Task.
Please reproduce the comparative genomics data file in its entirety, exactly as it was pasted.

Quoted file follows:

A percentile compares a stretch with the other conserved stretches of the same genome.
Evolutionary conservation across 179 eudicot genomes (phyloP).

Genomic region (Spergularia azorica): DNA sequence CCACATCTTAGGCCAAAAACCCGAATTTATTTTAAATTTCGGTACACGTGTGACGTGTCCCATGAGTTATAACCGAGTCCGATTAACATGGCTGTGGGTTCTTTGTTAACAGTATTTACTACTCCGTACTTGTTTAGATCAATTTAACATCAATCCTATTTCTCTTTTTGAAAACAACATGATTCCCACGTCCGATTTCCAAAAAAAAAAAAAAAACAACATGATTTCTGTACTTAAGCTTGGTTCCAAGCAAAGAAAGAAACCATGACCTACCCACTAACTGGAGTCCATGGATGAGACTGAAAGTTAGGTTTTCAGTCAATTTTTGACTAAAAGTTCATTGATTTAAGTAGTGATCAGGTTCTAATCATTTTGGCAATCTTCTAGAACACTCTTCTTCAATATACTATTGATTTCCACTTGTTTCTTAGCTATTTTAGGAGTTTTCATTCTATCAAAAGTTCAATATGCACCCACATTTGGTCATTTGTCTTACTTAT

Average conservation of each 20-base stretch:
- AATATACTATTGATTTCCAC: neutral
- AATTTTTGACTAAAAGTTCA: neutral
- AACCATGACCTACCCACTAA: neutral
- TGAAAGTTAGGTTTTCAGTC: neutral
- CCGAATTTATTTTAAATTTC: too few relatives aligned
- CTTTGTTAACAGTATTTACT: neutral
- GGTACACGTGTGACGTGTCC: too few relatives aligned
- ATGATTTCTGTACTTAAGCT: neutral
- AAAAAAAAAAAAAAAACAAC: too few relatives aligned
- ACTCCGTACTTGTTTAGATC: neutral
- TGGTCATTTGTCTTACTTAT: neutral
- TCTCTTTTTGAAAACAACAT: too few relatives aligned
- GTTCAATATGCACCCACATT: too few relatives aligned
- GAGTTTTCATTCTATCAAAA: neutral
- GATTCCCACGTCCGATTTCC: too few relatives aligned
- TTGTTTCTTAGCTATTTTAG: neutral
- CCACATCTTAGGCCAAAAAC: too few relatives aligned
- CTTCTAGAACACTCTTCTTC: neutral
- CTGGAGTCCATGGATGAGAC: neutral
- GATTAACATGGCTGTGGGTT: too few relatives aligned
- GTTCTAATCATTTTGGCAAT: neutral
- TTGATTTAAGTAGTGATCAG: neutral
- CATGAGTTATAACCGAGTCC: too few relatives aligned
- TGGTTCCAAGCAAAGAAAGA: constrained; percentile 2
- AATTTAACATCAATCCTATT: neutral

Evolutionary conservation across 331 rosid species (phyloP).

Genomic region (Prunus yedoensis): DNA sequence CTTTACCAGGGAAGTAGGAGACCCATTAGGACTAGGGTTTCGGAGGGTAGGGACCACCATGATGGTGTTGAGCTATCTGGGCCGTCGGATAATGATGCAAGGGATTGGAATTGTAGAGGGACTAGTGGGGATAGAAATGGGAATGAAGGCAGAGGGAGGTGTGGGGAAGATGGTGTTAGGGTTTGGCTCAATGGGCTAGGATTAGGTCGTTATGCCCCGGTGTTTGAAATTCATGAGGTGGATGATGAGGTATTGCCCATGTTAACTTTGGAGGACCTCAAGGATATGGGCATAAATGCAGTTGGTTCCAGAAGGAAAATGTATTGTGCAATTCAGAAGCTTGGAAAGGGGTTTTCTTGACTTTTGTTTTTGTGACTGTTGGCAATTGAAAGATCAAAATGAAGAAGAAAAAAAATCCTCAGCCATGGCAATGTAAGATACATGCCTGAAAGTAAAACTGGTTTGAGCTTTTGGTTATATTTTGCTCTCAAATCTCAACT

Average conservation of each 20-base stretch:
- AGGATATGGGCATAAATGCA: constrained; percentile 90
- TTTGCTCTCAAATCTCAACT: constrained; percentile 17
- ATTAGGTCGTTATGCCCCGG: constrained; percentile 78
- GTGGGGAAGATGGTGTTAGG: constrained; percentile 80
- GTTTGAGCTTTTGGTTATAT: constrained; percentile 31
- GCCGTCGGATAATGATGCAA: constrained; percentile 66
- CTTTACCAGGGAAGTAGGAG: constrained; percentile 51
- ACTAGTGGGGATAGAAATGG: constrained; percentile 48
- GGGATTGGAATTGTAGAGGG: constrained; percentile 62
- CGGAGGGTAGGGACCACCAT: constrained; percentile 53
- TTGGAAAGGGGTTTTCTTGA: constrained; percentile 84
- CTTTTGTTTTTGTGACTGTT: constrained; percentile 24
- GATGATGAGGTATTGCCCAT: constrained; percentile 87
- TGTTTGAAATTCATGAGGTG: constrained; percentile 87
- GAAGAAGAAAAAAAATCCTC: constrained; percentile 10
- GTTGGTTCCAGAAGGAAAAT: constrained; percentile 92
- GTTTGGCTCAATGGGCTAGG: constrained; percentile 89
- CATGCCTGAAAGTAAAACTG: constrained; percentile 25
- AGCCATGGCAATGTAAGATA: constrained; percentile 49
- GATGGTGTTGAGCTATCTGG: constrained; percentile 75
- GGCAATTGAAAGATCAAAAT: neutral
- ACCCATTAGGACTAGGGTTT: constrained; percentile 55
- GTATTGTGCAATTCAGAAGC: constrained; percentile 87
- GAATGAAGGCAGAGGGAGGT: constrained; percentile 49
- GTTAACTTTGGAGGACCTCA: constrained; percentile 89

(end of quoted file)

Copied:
A percentile compares a stretch with the other conserved stretches of the same genome.
Evolutionary conservation across 179 eudicot genomes (phyloP).

Genomic region (Spergularia azorica): DNA sequence CCACATCTTAGGCCAAAAACCCGAATTTATTTTAAATTTCGGTACACGTGTGACGTGTCCCATGAGTTATAACCGAGTCCGATTAACATGGCTGTGGGTTCTTTGTTAACAGTATTTACTACTCCGTACTTGTTTAGATCAATTTAACATCAATCCTATTTCTCTTTTTGAAAACAACATGATTCCCACGTCCGATTTCCAAAAAAAAAAAAAAAACAACATGATTTCTGTACTTAAGCTTGGTTCCAAGCAAAGAAAGAAACCATGACCTACCCACTAACTGGAGTCCATGGATGAGACTGAAAGTTAGGTTTTCAGTCAATTTTTGACTAAAAGTTCATTGATTTAAGTAGTGATCAGGTTCTAATCATTTTGGCAATCTTCTAGAACACTCTTCTTCAATATACTATTGATTTCCACTTGTTTCTTAGCTATTTTAGGAGTTTTCATTCTATCAAAAGTTCAATATGCACCCACATTTGGTCATTTGTCTTACTTAT

Average conservation of each 20-base stretch:
- AATATACTATTGATTTCCAC: neutral
- AATTTTTGACTAAAAGTTCA: neutral
- AACCATGACCTACCCACTAA: neutral
- TGAAAGTTAGGTTTTCAGTC: neutral
- CCGAATTTATTTTAAATTTC: too few relatives aligned
- CTTTGTTAACAGTATTTACT: neutral
- GGTACACGTGTGACGTGTCC: too few relatives aligned
- ATGATTTCTGTACTTAAGCT: neutral
- AAAAAAAAAAAAAAAACAAC: too few relatives aligned
- ACTCCGTACTTGTTTAGATC: neutral
- TGGTCATTTGTCTTACTTAT: neutral
- TCTCTTTTTGAAAACAACAT: too few relatives aligned
- GTTCAATATGCACCCACATT: too few relatives aligned
- GAGTTTTCATTCTATCAAAA: neutral
- GATTCCCACGTCCGATTTCC: too few relatives aligned
- TTGTTTCTTAGCTATTTTAG: neutral
- CCACATCTTAGGCCAAAAAC: too few relatives aligned
- CTTCTAGAACACTCTTCTTC: neutral
- CTGGAGTCCATGGATGAGAC: neutral
- GATTAACATGGCTGTGGGTT: too few relatives aligned
- GTTCTAATCATTTTGGCAAT: neutral
- TTGATTTAAGTAGTGATCAG: neutral
- CATGAGTTATAACCGAGTCC: too few relatives aligned
- TGGTTCCAAGCAAAGAAAGA: constrained; percentile 2
- AATTTAACATCAATCCTATT: neutral

Evolutionary conservation across 331 rosid species (phyloP).

Genomic region (Prunus yedoensis): DNA sequence CTTTACCAGGGAAGTAGGAGACCCATTAGGACTAGGGTTTCGGAGGGTAGGGACCACCATGATGGTGTTGAGCTATCTGGGCCGTCGGATAATGATGCAAGGGATTGGAATTGTAGAGGGACTAGTGGGGATAGAAATGGGAATGAAGGCAGAGGGAGGTGTGGGGAAGATGGTGTTAGGGTTTGGCTCAATGGGCTAGGATTAGGTCGTTATGCCCCGGTGTTTGAAATTCATGAGGTGGATGATGAGGTATTGCCCATGTTAACTTTGGAGGACCTCAAGGATATGGGCATAAATGCAGTTGGTTCCAGAAGGAAAATGTATTGTGCAATTCAGAAGCTTGGAAAGGGGTTTTCTTGACTTTTGTTTTTGTGACTGTTGGCAATTGAAAGATCAAAATGAAGAAGAAAAAAAATCCTCAGCCATGGCAATGTAAGATACATGCCTGAAAGTAAAACTGGTTTGAGCTTTTGGTTATATTTTGCTCTCAAATCTCAACT

Average conservation of each 20-base stretch:
- AGGATATGGGCATAAATGCA: constrained; percentile 90
- TTTGCTCTCAAATCTCAACT: constrained; percentile 17
- ATTAGGTCGTTATGCCCCGG: constrained; percentile 78
- GTGGGGAAGATGGTGTTAGG: constrained; percentile 80
- GTTTGAGCTTTTGGTTATAT: constrained; percentile 31
- GCCGTCGGATAATGATGCAA: constrained; percentile 66
- CTTTACCAGGGAAGTAGGAG: constrained; percentile 51
- ACTAGTGGGGATAGAAATGG: constrained; percentile 48
- GGGATTGGAATTGTAGAGGG: constrained; percentile 62
- CGGAGGGTAGGGACCACCAT: constrained; percentile 53
- TTGGAAAGGGGTTTTCTTGA: constrained; percentile 84
- CTTTTGTTTTTGTGACTGTT: constrained; percentile 24
- GATGATGAGGTATTGCCCAT: constrained; percentile 87
- TGTTTGAAATTCATGAGGTG: constrained; percentile 87
- GAAGAAGAAAAAAAATCCTC: constrained; percentile 10
- GTTGGTTCCAGAAGGAAAAT: constrained; percentile 92
- GTTTGGCTCAATGGGCTAGG: constrained; percentile 89
- CATGCCTGAAAGTAAAACTG: constrained; percentile 25
- AGCCATGGCAATGTAAGATA: constrained; percentile 49
- GATGGTGTTGAGCTATCTGG: constrained; percentile 75
- GGCAATTGAAAGATCAAAAT: neutral
- ACCCATTAGGACTAGGGTTT: constrained; percentile 55
- GTATTGTGCAATTCAGAAGC: constrained; percentile 87
- GAATGAAGGCAGAGGGAGGT: constrained; percentile 49
- GTTAACTTTGGAGGACCTCA: constrained; percentile 89